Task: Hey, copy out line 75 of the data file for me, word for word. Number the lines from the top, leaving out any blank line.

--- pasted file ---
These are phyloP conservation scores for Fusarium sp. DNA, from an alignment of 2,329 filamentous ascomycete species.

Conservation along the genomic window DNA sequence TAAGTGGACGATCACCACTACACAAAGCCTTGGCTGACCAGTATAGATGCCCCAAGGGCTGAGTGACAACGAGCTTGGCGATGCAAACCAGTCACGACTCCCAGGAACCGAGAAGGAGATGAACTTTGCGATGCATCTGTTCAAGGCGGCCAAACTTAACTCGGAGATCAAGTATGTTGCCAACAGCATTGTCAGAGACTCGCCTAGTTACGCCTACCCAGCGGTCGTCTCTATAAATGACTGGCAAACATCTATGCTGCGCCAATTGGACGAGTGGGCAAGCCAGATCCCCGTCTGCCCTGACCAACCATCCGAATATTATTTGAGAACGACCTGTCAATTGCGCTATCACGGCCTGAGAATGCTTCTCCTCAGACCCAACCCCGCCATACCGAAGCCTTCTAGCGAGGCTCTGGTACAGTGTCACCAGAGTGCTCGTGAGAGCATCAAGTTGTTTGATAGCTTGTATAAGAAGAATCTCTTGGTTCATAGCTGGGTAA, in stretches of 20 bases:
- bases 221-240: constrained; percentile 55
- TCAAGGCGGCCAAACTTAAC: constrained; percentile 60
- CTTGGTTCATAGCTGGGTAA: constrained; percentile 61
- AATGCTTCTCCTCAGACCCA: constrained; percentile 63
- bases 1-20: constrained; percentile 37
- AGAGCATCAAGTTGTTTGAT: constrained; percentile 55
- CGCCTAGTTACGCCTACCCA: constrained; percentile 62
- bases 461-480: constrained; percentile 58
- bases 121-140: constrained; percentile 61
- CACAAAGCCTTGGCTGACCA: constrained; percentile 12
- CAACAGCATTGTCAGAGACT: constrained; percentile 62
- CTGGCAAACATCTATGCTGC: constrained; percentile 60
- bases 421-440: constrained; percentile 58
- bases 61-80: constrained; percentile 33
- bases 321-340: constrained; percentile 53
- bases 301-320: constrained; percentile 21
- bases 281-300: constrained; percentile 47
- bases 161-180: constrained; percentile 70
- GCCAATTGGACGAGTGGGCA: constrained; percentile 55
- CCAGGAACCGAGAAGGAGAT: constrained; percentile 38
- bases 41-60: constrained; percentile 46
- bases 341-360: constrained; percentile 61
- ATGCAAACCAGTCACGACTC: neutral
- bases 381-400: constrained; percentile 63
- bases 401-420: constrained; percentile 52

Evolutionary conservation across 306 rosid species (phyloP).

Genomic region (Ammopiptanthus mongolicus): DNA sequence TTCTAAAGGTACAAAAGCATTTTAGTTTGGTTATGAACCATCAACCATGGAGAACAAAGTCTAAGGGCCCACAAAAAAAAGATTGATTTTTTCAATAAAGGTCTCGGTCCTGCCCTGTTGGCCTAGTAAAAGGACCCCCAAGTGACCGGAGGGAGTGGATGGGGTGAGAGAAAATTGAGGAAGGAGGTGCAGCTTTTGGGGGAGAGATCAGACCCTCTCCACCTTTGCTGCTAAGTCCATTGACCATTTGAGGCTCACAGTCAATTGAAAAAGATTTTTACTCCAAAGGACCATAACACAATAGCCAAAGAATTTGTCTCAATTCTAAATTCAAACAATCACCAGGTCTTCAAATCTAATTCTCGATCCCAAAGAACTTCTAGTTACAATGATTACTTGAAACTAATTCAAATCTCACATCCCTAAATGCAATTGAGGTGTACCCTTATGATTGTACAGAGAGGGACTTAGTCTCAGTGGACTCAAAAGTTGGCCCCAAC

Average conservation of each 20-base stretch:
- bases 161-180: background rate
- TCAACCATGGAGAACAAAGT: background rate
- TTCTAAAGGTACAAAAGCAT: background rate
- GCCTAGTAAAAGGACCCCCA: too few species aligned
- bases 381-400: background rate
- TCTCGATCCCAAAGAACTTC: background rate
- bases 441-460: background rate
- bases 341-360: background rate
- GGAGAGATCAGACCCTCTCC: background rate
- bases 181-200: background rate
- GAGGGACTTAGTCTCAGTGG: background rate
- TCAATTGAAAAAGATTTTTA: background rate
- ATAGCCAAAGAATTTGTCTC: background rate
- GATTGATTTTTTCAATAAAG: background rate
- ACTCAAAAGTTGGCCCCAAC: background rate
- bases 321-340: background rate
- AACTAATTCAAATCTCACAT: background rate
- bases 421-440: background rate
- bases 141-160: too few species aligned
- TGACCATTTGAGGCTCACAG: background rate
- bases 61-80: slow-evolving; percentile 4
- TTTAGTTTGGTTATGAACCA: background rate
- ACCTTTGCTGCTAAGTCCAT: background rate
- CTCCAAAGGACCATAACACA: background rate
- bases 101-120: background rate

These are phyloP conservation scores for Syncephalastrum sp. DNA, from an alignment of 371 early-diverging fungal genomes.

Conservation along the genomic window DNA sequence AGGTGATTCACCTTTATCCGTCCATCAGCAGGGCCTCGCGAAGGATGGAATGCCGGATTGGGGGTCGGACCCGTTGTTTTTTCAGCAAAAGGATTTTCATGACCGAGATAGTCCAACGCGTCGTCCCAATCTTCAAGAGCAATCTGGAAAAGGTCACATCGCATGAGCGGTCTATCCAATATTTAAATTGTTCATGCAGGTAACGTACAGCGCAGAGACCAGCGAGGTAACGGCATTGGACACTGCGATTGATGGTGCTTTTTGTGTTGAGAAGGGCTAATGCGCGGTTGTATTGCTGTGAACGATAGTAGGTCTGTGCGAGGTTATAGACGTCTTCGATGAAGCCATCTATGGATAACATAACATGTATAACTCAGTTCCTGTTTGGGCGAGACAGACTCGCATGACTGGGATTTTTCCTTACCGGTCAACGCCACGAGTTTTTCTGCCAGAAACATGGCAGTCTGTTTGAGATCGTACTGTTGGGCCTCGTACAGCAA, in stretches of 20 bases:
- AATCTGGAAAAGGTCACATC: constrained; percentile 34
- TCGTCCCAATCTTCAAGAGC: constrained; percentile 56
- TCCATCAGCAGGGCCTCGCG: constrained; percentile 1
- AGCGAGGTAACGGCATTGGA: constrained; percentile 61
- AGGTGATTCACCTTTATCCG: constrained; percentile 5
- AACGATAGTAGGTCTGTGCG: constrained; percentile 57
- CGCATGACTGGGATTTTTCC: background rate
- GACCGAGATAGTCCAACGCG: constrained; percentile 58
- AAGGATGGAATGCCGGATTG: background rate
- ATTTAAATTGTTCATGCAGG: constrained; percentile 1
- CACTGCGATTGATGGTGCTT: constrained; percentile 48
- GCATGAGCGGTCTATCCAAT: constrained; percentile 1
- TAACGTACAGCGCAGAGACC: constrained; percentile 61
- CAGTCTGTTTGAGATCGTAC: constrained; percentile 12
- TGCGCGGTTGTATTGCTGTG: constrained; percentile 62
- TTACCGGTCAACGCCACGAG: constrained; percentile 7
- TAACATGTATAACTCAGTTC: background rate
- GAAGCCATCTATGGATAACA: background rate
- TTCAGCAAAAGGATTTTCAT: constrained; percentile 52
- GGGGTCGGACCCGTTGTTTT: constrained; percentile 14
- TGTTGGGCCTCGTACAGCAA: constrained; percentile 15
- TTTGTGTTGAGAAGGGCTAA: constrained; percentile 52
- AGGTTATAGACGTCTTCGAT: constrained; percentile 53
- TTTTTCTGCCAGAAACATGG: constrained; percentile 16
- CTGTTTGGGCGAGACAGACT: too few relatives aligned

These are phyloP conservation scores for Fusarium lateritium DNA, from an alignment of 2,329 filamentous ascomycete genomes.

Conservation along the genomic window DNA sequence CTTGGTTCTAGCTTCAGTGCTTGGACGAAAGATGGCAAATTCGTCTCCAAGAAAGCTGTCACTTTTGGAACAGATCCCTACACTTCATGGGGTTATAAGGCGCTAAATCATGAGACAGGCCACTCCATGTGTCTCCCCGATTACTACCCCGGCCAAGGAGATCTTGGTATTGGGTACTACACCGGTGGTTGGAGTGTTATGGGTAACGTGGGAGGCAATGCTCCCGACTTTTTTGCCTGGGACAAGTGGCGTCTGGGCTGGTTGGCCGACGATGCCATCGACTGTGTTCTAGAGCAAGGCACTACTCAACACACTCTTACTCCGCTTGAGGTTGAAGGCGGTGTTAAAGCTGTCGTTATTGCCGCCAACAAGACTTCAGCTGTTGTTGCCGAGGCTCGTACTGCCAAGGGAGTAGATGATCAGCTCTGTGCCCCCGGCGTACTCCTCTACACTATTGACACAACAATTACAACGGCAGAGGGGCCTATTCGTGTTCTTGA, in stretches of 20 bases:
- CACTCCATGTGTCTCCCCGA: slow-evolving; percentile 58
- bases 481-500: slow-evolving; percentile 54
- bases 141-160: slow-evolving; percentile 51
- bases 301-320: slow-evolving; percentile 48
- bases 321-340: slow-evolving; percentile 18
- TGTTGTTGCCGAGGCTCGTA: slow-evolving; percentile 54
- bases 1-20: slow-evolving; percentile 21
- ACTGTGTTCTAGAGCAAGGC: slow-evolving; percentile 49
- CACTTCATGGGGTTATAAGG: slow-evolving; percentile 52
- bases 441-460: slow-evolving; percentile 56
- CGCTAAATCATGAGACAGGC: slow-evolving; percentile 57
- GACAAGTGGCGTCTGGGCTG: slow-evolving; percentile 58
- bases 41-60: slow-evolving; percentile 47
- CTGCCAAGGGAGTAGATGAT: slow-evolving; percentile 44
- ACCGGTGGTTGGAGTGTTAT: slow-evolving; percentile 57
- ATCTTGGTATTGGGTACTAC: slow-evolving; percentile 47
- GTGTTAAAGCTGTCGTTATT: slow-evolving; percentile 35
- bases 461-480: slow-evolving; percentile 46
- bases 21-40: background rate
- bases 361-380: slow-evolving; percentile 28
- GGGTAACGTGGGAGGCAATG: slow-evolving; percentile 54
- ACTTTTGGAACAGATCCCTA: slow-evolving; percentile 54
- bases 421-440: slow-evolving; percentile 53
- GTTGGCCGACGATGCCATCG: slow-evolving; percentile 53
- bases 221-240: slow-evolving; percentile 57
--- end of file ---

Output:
- GAAGCCATCTATGGATAACA: background rate